Opinion: ignore the doomsayers, we'll still need cars in our future
Outstanding public transport still won't solve every transport need in our shiny utopian future
“The worldwide love affair with the car... is over,” ran a recent opinion piece in The Guardian newspaper. “The car as we know it is fast becoming extinct; it is a relic of a former age.”
It’s been gaining more and more traction recently, the whole ‘car is dead’ school of thought. And, as schools of thought go, it’s no question a compelling one, with just one tiny flaw: I fear it’s utter bobbins.
To be clear, not about to start bashing the The Guardian here. I'm a woolly liberal! I love The Guardian! And, fair's fair, the article made many valid, indisputable points. Cars can be polluting. Cars can cause terrible accidents. Cars are expensive to buy and run. Cars take up valuable space in our cities.
All of which are excellent reasons for our governments to invest lavishly in spangly public transport systems for our cities and towns, and make it safe and pleasant to walk and cycle anywhere it’s faintly realistic to do so.
However. Even in this glorious, utopian, actually properly funded future of public transport, sometimes, some humans are still going to need to get some humans, and some stuff, to another part of the country. And if that other part of the country is in the countryside, they’re going to require some sort of wheeled pod, with seating for several and a few hundred litres of luggage space. A wheeled pod that utilises our existing road network. We could call it ‘a car’.
I’m from rural Cornwall. Trust me: unless, through some Twitter mishap, Elon Musk ends up accidentally bequeathing his entire fortune to Cornwall county council’s transport department, you’re never going to construct a public transport network that can get all of rural Cornwall to and from where it needs to go, unless rural Cornwall fancies a cheeky four-mile jog home from the bus stop with its weekly shop.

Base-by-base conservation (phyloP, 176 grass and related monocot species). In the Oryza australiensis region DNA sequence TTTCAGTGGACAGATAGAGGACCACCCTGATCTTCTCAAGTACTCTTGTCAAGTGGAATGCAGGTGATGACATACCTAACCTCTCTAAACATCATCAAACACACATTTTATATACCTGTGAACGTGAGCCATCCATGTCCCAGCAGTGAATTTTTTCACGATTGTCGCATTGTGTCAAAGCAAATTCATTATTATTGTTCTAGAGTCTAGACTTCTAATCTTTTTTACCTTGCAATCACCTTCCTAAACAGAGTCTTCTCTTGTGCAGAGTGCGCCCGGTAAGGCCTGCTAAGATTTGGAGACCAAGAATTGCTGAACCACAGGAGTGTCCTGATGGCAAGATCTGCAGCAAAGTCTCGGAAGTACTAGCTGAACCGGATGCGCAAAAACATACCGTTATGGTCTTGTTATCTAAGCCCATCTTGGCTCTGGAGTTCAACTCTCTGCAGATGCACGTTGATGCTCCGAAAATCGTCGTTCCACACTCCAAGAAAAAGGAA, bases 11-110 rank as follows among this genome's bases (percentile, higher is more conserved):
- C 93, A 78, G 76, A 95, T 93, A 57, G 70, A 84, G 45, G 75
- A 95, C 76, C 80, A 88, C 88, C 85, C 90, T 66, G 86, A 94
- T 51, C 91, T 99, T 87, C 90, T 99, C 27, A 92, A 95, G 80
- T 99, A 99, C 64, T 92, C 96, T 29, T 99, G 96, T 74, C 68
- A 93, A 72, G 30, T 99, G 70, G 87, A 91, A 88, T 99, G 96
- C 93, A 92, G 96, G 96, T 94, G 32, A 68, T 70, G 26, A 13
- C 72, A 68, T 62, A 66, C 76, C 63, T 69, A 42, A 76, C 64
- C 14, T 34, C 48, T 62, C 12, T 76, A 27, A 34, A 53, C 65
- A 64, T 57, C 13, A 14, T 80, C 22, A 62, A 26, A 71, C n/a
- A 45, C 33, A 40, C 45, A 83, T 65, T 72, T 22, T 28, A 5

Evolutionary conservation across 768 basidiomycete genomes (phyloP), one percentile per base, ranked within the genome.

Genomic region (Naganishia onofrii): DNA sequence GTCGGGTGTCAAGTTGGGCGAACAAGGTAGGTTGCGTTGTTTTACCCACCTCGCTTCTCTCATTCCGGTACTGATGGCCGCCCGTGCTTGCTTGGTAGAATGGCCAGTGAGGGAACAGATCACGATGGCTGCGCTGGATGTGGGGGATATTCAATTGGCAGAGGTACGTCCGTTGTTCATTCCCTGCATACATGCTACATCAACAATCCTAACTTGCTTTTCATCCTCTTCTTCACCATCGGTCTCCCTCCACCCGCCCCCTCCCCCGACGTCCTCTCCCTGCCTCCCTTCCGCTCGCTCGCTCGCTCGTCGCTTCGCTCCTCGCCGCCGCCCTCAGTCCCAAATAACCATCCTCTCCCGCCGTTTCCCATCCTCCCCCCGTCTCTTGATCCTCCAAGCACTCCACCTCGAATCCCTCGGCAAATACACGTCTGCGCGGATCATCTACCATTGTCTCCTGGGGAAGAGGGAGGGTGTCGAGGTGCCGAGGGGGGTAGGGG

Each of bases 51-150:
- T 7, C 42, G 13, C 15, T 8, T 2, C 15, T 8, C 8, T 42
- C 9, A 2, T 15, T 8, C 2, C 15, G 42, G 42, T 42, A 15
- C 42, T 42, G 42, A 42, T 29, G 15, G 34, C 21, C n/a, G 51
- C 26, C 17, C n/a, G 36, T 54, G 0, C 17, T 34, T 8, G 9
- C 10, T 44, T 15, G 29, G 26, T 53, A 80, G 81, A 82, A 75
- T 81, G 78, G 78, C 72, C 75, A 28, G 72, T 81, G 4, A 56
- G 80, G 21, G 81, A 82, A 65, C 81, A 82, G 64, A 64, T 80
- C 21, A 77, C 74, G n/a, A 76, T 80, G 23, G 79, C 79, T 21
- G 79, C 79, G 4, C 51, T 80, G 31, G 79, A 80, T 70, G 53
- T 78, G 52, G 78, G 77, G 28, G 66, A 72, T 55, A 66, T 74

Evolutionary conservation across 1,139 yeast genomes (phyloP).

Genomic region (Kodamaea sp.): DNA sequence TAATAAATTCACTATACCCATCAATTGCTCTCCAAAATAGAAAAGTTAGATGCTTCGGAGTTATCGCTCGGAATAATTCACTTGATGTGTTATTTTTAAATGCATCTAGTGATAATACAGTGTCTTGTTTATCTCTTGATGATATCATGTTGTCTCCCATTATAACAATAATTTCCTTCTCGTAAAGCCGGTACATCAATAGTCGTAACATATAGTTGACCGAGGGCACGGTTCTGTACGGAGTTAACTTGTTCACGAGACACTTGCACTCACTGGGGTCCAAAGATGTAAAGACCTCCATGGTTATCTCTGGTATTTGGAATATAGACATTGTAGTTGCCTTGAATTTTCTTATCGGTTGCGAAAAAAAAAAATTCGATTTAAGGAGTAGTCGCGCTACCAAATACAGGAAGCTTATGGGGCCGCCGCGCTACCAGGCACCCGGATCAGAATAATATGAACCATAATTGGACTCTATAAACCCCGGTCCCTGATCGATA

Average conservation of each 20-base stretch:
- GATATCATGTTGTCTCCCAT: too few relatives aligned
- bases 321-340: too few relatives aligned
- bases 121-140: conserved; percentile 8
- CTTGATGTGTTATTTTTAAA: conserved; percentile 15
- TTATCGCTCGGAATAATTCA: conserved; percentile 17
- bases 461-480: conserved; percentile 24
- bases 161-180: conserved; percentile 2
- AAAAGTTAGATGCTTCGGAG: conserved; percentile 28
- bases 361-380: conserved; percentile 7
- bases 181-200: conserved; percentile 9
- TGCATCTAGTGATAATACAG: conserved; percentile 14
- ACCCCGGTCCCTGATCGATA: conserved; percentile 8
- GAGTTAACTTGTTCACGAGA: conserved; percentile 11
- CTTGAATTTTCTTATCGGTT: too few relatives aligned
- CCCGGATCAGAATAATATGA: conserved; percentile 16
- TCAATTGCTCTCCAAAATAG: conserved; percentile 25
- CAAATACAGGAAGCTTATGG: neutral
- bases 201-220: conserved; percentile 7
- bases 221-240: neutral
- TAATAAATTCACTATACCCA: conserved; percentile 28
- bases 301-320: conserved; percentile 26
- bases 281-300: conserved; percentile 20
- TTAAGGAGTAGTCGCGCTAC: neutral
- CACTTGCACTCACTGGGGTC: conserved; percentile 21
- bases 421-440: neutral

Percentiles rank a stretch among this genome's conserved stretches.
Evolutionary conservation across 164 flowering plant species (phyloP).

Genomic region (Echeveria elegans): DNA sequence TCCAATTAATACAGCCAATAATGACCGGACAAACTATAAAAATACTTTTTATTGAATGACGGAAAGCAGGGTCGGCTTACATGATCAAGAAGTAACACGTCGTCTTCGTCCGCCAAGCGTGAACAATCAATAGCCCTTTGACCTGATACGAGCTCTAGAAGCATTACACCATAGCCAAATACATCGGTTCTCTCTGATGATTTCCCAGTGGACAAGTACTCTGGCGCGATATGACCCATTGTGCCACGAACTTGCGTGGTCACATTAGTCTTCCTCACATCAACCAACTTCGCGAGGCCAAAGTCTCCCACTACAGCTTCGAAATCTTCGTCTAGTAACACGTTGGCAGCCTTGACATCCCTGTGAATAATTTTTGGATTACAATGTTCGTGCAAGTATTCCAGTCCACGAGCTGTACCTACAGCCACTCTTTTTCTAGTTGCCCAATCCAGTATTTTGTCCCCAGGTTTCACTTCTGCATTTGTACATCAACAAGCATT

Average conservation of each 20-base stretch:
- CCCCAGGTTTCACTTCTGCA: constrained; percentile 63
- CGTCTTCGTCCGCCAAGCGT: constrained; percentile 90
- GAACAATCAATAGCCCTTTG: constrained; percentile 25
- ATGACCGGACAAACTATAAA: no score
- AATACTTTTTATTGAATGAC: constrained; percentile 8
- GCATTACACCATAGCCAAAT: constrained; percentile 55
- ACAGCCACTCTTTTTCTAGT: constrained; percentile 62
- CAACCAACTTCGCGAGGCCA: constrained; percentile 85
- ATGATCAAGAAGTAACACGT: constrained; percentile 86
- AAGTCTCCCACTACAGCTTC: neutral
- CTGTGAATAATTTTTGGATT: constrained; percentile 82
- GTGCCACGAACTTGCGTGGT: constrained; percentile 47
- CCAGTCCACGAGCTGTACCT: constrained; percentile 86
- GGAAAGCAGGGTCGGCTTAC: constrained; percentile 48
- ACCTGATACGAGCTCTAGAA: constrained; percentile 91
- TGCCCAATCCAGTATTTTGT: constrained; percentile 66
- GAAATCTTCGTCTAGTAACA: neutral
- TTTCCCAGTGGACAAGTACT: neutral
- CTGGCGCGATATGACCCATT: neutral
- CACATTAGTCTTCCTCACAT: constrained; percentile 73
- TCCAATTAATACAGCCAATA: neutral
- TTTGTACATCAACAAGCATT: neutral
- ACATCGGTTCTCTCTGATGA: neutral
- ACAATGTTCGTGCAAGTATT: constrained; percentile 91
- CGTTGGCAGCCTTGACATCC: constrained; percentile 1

Declaring the death of the car is like... declaring the death of the toilet, because you don’t like what people put down it. Sure, disapprove all you want, but humans are still going to need to do their business (in the case of the car, that business being ‘actually getting to other places that aren’t London’), so accept reality and figure out how to deal with it as cleanly as possible.
Buses, bikes, legs: love ’em. Can’t get enough of them. Let’s have more. But unless you’re planning to forcibly relocate Britain’s population to a single vast megalopolis, our future’s still going to require car-shaped things too. (Or, y’know, personal helicopters. Helicopters could work.)
And yes, let’s please make those car-shaped things as clean, green and safe as possible. How our cars are powered, how we pay for them, how we drive them, how many we own as a nation: all that should, and will, change over the coming decades.
But they’ll still be cars. Rumours of their death have been greatly exaggerated.
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